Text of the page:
Mohammed has a a great deal to say in a recent entry over at ITM. Tucked into the middle of it, we see this:
… For example so far I have never met one Iraqi who could answer the few simple questions I usually use in a conversation that begins with “they’re stealing our oil”. The questions are “do you know the GDP of the US?” or “do you know how much money the US military spends in Iraq alone?”
The common answer is “I don’t know” and sadly the people I usually talk to have at least finished a college.
Then comes the other question “Ok, so do you know what Iraq’s GDP is? Or the UK’s or Spain’s or Israel’s or Iran’s…?”
Almost in every case I get no answers …
Reading this makes me wonder: do you suppose that this is the source of the shrill cry of ignorant bandwagon jumpers in the United States? People who are so desperate for a cause that they will latch on to anything, no matter how flimsy the case may be, in order to pursue their own agenda, ultimately at the expense of the Iraqi people?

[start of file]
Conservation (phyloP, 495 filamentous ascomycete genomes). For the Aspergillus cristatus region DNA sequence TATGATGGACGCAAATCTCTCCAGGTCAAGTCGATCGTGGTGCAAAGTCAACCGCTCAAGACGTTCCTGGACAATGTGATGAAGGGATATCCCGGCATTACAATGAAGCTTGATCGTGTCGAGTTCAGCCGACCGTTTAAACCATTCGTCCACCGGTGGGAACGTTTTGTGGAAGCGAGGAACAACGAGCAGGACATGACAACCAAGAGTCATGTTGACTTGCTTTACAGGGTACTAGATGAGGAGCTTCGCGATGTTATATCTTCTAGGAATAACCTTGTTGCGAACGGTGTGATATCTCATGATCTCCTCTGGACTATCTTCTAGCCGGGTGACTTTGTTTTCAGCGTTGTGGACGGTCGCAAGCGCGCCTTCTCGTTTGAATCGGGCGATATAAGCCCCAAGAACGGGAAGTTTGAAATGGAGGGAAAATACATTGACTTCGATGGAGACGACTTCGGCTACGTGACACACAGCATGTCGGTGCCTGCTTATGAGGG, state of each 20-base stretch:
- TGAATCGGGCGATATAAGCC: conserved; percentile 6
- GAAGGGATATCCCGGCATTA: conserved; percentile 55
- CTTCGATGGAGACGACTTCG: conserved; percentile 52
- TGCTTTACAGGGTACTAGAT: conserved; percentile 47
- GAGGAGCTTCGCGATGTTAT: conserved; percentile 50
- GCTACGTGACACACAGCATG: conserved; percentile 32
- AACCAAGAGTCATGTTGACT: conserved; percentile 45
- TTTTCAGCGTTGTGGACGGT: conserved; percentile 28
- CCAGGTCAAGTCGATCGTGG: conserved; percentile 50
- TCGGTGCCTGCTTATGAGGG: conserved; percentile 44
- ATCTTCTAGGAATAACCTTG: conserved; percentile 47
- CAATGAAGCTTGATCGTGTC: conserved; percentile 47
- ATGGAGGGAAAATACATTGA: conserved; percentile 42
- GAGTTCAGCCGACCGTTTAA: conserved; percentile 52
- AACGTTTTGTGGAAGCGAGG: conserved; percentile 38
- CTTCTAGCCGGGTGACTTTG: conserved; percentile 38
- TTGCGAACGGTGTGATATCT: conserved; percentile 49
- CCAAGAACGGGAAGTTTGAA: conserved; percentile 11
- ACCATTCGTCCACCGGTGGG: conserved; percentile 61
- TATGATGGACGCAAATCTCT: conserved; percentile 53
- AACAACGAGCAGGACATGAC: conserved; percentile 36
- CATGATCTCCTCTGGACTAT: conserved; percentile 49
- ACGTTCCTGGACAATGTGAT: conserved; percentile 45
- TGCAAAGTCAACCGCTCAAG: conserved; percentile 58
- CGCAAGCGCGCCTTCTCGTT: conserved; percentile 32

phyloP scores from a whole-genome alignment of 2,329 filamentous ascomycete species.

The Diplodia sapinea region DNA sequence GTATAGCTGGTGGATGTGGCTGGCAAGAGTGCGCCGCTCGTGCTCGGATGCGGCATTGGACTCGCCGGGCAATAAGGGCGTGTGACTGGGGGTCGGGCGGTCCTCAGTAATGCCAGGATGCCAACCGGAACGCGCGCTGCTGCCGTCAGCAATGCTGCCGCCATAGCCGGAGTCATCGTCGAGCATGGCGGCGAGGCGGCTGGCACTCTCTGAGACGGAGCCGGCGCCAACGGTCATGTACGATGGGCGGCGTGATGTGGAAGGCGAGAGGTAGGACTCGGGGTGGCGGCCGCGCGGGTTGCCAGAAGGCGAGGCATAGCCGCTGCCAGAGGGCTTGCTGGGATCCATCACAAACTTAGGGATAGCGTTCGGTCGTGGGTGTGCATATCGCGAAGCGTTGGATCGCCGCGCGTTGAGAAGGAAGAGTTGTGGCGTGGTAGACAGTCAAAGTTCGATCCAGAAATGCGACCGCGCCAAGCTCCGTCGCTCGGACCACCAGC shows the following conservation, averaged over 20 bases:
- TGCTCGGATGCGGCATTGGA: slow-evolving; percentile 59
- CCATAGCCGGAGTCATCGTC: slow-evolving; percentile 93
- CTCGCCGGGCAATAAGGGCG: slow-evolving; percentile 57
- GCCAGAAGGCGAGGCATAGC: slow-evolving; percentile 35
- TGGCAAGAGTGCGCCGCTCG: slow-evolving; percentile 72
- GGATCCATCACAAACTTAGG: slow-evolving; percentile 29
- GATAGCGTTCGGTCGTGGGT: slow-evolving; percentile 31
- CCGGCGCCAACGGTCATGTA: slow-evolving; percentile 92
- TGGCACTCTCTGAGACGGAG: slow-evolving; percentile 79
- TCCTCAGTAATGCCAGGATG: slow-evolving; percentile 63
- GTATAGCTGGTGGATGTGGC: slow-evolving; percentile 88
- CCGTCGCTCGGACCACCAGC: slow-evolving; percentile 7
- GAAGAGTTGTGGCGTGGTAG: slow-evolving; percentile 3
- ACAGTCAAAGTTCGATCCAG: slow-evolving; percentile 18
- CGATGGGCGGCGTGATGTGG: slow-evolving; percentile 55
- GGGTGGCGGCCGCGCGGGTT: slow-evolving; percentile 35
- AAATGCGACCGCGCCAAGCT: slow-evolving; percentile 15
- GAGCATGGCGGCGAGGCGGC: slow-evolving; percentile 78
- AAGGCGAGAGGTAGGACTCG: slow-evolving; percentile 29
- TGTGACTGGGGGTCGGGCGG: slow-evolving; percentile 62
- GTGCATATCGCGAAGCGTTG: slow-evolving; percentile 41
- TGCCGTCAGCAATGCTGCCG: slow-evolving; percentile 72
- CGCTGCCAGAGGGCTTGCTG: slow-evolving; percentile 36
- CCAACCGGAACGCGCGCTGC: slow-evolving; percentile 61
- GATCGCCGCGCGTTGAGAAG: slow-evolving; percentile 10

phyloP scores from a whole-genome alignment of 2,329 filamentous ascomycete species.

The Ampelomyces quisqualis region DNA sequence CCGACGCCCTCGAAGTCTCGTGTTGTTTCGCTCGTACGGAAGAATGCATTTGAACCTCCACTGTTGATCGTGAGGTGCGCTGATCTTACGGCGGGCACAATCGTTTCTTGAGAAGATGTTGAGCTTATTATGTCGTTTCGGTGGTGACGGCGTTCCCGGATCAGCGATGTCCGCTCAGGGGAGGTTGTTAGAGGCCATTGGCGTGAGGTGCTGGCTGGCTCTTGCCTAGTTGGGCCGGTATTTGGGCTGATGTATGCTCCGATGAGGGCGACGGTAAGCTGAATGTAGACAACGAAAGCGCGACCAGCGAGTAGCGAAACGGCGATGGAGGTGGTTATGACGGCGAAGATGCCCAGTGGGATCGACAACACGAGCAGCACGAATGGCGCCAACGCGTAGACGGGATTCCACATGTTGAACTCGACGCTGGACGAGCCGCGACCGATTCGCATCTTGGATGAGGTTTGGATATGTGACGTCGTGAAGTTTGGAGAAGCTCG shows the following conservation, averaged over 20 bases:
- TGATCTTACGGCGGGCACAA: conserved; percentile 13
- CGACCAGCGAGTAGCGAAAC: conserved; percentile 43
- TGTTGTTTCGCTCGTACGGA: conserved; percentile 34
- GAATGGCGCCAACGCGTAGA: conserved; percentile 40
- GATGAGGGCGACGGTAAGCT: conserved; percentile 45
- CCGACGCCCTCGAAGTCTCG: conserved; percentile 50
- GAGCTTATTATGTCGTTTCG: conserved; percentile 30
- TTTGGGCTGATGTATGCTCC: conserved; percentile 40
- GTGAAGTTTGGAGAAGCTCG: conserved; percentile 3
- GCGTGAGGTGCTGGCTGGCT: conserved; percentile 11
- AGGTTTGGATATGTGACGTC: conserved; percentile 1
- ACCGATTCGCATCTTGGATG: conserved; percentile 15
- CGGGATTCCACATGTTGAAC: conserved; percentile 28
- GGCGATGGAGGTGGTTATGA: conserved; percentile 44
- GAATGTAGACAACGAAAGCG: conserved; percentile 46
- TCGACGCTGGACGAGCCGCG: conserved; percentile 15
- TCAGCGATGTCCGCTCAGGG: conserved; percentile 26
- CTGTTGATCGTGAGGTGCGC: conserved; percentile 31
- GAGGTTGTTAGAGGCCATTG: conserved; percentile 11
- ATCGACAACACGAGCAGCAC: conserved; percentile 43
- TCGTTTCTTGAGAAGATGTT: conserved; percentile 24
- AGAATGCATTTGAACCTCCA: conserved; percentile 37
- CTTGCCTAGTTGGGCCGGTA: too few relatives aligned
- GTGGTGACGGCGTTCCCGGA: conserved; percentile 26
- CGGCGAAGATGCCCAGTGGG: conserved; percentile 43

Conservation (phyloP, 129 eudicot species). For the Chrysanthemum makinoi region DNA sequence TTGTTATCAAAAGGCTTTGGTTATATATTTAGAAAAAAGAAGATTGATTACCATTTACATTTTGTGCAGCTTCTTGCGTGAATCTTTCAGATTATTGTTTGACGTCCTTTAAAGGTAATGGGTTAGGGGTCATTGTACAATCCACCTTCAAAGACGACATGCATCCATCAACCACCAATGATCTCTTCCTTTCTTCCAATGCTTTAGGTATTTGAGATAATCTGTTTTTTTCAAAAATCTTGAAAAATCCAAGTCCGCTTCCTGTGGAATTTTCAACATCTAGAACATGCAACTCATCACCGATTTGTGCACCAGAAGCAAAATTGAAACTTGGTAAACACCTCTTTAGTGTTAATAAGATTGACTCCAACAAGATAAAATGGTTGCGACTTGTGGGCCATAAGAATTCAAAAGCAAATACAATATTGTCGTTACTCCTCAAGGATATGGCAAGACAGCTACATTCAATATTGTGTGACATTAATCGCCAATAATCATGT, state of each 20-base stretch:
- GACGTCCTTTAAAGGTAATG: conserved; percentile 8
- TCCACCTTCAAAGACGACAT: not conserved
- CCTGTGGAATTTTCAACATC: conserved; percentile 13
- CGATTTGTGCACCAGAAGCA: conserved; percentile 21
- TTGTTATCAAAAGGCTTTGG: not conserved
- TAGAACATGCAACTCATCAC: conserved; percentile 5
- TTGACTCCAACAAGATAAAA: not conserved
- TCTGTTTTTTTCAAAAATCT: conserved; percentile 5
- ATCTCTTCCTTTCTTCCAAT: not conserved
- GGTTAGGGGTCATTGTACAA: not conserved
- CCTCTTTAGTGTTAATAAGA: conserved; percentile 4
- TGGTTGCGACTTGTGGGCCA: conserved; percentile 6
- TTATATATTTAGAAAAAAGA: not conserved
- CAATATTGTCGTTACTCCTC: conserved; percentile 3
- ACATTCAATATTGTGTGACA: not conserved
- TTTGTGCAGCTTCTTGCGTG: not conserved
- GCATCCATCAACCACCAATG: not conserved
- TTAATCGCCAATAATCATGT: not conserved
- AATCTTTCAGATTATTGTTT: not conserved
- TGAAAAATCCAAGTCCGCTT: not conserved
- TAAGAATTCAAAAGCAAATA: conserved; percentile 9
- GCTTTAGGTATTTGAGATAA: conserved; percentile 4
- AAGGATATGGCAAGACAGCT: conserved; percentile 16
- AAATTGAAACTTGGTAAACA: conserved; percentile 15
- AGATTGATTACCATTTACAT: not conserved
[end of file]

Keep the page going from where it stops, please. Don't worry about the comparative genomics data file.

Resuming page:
Whatever you believe regarding the necessity for the United States’ invasion of Iraq in the first place, the simple fact is that what’s done is done. It’s long since time to stop wishing we hadn’t and pretending that an exit will take place in the next few months, or worse, that this is something that will benefit Iraq. As PFC Torin Howling Wolf said in a recent documentary:
Our goal here is to help an oppressed people. Our goal here is to restore one of the most ancient and beautiful civilizations of all time.
Some will call these honorable men and women misguided. While it is true that there are criminals in the military, there are also criminals in any group or society. These are the exception rather than the norm. Most U.S. soldiers believe they are there to help the people of Iraq. Most want Iraqis to control their own destiny. Most simply want to go home, but only as soon as their job is done.
Let us hope that Mohammed is not a lone voice in the wilderness, for our sake and particularly for the sake of the Iraqi people.